Some people feel that multi-tasking helps them to stay fresh and alert, not get bored, and ward off fatigue. Some even claim that they can’t help it, as their brain gets easily distracted and goes from one thought and task to the next. However, most experts agree that the average person does not know how to multi-task well and, therefore, should refrain from doing it at all. Jim Loehr of the Human Performance Institute has spent a great deal of time studying multi-tasking and writes, “Multi-tasking is the enemy of extraordinariness. Human beings, sorry to say, can focus fully on only one thing at a time. When people multi-task, they are not fully engaged in anything, and partially disengaged in everything. The potential for profoundly positive impact is compromised. Multi-tasking would be okay–is okay–at certain times, but very few people seem to know when that time is.” For more information on Jim Loehr’s research on multi-tasking, visit the Human Performance Institute.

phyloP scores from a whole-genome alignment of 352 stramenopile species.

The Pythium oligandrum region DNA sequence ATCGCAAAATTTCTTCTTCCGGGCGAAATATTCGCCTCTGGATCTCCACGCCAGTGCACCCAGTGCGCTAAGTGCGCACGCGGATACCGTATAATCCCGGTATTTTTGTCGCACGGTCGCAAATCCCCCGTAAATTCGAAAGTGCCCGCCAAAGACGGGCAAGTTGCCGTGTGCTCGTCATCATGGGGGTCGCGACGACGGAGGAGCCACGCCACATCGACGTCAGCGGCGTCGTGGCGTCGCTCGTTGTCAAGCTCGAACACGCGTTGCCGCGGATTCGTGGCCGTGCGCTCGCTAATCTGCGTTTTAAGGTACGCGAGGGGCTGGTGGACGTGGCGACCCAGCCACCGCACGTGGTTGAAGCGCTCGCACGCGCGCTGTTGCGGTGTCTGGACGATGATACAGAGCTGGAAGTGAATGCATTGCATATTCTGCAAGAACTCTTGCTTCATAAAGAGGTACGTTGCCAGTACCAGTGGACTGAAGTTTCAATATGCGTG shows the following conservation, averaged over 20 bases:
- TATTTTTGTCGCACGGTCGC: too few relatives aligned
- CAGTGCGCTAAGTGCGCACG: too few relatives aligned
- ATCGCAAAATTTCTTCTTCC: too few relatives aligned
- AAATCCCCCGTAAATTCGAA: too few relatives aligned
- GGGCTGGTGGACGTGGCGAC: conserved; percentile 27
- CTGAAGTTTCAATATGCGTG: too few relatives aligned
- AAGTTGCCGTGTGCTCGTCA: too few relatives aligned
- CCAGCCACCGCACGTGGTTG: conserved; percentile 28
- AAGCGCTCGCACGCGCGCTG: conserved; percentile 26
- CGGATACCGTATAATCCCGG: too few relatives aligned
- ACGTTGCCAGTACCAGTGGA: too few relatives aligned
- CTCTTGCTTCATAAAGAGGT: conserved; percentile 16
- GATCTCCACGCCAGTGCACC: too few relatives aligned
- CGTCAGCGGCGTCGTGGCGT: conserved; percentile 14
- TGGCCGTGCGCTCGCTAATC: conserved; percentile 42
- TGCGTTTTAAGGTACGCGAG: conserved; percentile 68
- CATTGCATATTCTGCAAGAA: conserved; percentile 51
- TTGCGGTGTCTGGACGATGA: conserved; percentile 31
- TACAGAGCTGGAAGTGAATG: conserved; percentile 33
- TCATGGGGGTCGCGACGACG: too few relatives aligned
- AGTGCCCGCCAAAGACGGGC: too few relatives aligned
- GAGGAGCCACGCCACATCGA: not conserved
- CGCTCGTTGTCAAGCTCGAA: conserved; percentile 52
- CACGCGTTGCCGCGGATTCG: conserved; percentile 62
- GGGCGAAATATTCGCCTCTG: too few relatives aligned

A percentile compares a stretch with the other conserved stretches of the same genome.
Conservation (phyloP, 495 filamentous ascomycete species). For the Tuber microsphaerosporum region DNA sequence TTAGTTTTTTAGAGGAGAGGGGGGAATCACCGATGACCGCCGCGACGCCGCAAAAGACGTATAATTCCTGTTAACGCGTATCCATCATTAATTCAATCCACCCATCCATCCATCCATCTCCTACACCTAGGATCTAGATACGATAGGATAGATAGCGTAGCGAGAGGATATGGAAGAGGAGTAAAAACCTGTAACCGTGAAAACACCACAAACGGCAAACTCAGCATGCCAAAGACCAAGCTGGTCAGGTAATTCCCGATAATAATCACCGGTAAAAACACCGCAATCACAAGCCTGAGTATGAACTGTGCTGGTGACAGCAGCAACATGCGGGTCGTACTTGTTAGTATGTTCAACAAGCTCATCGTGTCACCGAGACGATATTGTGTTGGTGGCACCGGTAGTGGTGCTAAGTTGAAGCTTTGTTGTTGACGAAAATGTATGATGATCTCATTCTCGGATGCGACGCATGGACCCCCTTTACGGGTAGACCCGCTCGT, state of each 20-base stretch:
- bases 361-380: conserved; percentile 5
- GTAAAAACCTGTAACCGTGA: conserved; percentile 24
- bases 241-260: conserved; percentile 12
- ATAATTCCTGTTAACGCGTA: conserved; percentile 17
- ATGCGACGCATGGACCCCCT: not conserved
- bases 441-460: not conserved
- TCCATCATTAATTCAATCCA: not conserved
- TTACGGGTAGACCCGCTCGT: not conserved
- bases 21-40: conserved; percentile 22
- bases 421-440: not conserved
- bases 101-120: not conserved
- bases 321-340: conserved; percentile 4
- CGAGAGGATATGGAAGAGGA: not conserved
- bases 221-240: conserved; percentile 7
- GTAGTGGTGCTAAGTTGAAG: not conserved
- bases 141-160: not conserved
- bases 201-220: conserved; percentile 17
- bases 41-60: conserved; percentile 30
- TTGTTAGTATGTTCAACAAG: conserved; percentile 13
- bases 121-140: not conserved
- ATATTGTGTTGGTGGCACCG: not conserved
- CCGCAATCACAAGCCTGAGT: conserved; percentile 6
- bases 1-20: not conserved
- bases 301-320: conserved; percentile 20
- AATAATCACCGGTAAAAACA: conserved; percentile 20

Some people claim to truly thrive on multi-tasking. But are they really increasing their productivity in a quantifiable manner, or just giving themselves (and perhaps others) the perception that they are getting more done? If you are really getting things done in a more productive manner by using multi-tasking, fine, and good for you. You have somehow managed to prove the experts wrong. But, if you have too many balls in the air, you may need to re-think your strategy — unless you learn how to juggle.

Welcome to the DECIDE to be Organized blog, brought to you by yours truly, Lisa Montanaro, owner of LM Organizing Solutions, LLC.  As a Certified Professional Organizer, Busines & Life Coach, and Motivational Speaker, I help success-minded individuals and busy professionals improve their homes, businesses and lives.  My purpose for this blog is to motivate, inspire and empower you to achieve results at home, at work, and in life. I hope this blog proves to be a valuable source of information to you, along with a little entertainment at times. So sit back, relax, get a cup of coffee (or tea!) and come along for the ride.

Warm regards,